Bank regulators plot toughest capital rule for bitcoin
Banks must set aside enough capital to cover losses on any bitcoin holdings in full, global regulators proposed yesterday, in a "conservative" step that could prevent widescale use of the cryptocurrency by big lenders.
The Swiss-based Basel Committee on Banking Supervision, made up of regulators from the world's leading financial centers, proposed a twin approach to capital requirements for cryptoassets held by banks in its first bespoke rule for the nascent sector.
El Salvador has become the world's first country to adopt bitcoin as legal tender even though central banks globally have repeatedly warned that investors in the cryptocurrency must be ready to lose all their money.
Major economies, including China and the United States, have signalled in recent weeks a tougher approach, while developing plans to create their own central bank digital currencies.
The Basel committee said in a consultation paper that while bank exposures to cryptoassets are limited, their continued growth could increase risks to global financial stability from fraud, cyber attacks, money laundering and terrorist finance if capital requirements are not introduced.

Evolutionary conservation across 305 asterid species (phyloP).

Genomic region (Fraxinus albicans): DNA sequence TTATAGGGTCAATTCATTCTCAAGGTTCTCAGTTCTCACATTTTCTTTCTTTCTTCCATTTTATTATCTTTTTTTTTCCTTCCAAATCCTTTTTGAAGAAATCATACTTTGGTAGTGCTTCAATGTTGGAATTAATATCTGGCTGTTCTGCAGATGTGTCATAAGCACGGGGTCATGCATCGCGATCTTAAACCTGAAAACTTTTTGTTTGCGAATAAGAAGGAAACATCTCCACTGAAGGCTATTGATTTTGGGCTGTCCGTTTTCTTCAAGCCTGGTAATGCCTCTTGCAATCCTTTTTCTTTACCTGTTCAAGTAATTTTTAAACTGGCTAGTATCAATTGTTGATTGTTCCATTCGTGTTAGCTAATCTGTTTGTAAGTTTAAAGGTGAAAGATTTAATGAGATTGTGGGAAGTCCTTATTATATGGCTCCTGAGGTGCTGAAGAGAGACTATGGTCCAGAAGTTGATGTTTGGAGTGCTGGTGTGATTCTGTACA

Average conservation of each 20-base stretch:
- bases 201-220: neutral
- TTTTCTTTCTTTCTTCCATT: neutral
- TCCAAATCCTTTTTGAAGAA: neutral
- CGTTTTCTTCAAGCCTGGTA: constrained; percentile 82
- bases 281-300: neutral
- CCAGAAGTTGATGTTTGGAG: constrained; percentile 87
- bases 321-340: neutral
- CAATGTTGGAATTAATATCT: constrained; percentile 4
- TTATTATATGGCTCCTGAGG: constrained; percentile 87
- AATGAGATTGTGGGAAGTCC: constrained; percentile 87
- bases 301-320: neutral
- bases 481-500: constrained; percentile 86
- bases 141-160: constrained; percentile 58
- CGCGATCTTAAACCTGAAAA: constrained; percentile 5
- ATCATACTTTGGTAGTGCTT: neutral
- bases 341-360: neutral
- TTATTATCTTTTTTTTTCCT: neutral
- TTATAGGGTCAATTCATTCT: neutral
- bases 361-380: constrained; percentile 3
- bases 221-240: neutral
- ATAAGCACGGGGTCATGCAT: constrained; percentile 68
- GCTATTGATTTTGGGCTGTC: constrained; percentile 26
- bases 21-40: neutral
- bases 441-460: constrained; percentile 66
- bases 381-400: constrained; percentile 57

Bitcoin and other cryptocurrencies are currently worth around US$1.6 trillion globally, which is still tiny compared with bank holdings of loans, derivatives and other major assets.
Basel's rules require banks to assign "risk weightings" to different types of assets on their books, with these totted up to determine overall capital requirements.
For cryptoassets, Basel is proposing two broad groups.
The first includes certain tokenized traditional assets and stablecoins which would come under existing rules and treated in the same way as bonds, loans, deposits, equities or commodities.
This means the weighting could range between 0 percent for a tokenized sovereign bond to 1,250 percent or full value of asset covered by capital.
The value of stablecoins and other group 1 crypto-assets are tied to a traditional asset, such as the dollar in the case of Facebook's proposed Diem stablecoin.
The second group includes cryptocurrencies like bitcoin that would be subject to a new "conservative prudential treatment" with a risk-weighting of 1,250 percent because of their "unique risks."
Bitcoin and other cryptocurrencies are not linked to any underlying asset.